Although losing weight remains a key priority for most adults, a surprising number of consumers are less concerned about the amount they eat. This is especially the case for people on low-carbohydrate diets, who believe that extreme low-carb diets are healthy and that carbohydrates, not calories, are what contributes to weight gain. Among those on low-carb diets, 43% say they worry less about the amount they can eat. In contrast, 71% of those who are counting calories say they pay attention to the amount they eat.
Contributing to this view is the growing belief that low-carb diets create weight loss without cutting calories, a view that an overwhelming number of credible scientific studies refute. When asked, nearly half of Americans (47%) agree that people can lose weight by cutting back on carbohydrates without cutting back on calories. In contrast, only 40% still recognize that it's the calories consumed -- not the carbohydrates -- that affects weight loss or gain.
A growing number of Americans associate low-carb diets with the prevention of disease, even though the opposite is true. Although a clear majority of consumers know that a low-fat, high-fiber diet reduces the risk of heart disease, 45% believe that eating less carbs is good for the heart. At the same time, more than a third of the public (36%) now believe that restricting carbohydrate consumption -- which means eating less fruits, vegetables and whole grains -- reduces the risk for certain cancers. Equally troubling, only 21% of Americans know that low-carb diets are not recommended for people with diabetes. In fact, the American Diabetes Association, Alexandria, VA, along with every leading nutrition and public-health group, recommends that for optimal health as well as weight loss, people should consume a diet that includes a variety of carbohydrate-containing foods.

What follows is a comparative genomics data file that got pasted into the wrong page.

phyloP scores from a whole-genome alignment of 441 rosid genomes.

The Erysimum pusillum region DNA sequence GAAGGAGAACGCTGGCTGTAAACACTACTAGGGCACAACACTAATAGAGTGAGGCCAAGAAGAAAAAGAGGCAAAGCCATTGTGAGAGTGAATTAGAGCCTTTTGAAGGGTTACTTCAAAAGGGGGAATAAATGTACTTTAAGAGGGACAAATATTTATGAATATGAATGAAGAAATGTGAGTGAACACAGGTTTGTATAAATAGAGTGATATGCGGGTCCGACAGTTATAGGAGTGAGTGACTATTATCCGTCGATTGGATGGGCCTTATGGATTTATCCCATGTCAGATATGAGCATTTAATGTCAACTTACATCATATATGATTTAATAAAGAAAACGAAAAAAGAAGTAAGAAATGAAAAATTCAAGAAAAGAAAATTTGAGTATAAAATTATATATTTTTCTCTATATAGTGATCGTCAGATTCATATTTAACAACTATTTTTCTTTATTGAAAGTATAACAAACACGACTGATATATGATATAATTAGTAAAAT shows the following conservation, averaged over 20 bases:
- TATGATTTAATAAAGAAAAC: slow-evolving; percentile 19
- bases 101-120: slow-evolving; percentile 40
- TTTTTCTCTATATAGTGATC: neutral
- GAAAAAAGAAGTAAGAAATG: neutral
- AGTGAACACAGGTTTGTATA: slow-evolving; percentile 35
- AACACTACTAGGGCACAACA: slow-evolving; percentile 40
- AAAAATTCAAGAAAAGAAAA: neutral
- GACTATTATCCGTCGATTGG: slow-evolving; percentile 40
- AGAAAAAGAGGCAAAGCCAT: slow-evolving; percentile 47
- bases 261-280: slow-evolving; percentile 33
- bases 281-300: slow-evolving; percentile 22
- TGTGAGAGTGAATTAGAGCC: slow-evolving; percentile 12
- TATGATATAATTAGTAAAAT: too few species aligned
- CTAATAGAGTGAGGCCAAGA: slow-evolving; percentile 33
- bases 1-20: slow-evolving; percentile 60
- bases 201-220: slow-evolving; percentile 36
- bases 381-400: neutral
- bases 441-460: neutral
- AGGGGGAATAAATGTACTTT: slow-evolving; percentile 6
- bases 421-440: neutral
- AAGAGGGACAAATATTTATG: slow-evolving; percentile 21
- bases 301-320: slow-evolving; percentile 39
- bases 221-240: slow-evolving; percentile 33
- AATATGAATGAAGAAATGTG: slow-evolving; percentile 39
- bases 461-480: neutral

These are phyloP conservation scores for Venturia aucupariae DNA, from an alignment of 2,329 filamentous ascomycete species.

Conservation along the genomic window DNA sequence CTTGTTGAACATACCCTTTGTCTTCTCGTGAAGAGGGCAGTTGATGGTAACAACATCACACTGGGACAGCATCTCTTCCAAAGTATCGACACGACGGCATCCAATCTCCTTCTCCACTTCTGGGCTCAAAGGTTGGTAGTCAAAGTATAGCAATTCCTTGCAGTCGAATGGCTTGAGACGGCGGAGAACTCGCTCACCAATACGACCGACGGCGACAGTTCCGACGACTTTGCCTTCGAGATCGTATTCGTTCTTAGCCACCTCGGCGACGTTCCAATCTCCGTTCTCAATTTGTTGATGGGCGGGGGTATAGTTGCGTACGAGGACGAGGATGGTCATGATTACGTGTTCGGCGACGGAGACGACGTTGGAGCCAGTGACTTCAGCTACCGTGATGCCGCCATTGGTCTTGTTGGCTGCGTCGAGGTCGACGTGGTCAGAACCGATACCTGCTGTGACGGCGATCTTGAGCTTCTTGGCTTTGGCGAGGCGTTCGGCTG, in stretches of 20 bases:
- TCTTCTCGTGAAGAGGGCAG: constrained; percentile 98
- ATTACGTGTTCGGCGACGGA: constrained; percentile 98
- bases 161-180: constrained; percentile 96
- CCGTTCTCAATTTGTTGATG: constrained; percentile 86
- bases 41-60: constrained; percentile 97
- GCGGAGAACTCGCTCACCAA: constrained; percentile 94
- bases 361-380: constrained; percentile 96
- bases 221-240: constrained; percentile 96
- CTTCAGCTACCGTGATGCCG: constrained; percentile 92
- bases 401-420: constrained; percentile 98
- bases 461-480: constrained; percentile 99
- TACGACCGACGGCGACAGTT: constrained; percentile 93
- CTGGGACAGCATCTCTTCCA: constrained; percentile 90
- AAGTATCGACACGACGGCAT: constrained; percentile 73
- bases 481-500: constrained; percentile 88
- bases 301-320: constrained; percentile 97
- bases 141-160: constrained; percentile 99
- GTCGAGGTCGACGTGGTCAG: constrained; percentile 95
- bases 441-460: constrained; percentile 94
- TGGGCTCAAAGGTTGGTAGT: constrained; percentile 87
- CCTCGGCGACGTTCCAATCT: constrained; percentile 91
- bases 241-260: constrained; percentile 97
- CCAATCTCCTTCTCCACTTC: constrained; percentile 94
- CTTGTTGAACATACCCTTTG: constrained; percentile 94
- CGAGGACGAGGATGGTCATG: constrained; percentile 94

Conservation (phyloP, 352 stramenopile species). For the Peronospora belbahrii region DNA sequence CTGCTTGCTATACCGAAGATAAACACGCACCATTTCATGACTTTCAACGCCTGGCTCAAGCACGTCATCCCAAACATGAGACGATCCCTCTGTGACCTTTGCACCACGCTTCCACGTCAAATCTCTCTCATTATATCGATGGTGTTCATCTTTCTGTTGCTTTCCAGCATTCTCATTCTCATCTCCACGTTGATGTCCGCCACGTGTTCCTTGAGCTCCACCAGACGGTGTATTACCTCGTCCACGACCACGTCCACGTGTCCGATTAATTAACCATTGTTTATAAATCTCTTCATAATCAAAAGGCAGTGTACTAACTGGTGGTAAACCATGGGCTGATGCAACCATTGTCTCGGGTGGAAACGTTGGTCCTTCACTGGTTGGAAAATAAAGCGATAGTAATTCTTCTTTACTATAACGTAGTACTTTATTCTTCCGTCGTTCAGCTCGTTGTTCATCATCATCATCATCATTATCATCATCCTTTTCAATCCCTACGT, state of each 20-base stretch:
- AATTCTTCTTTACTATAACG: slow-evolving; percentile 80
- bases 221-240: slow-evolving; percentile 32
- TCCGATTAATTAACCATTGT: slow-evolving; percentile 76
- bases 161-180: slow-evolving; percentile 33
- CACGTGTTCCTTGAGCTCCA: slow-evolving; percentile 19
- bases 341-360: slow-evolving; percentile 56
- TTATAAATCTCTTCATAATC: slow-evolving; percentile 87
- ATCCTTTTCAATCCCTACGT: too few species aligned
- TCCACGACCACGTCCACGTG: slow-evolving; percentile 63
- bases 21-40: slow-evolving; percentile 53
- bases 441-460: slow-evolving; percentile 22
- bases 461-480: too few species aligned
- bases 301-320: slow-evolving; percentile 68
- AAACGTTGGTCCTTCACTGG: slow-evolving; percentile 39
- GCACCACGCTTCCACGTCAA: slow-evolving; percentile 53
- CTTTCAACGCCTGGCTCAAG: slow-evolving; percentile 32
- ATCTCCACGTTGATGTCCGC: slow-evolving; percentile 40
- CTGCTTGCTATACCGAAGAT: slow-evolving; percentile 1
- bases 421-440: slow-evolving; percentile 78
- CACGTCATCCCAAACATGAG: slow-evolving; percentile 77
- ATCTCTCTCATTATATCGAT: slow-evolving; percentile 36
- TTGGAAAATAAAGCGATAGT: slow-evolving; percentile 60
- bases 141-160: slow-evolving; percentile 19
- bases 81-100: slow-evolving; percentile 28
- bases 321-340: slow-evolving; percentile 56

Because of these beliefs about carbohydrates, many Americans are making changes to their diets that are contrary to longstanding nutritional advice. Of special concern, 50% of those on low-carb diets are increasing their consumption of steak, 30% eat more bacon and 21% consume more ham.
At the same time, many low-carb dieters eat fewer foods considered "essential" for disease prevention and health promotion -- fruits, vegetables, whole grains and many low-fat dairy foods. According to the findings, 43% are cutting back on the fruit they eat, and 13% are limiting the amount of vegetables they consume.
The hype over low-carb foods is also affecting the rest of the population, many of whom are now consuming less fruits, vegetables, whole grains and low-fat dairy products. Compared to the five servings a day of fiber-rich fruits and vegetables recommended by the National Cancer Institute, the survey finds 68% now eat two or less servings of fruit a day and 63% consume two or less servings of vegetables. Moreover, 71% of the public consumes less than the three recommended daily servings of low-fat dairy products, while 15% say they have cut out dairy products altogether.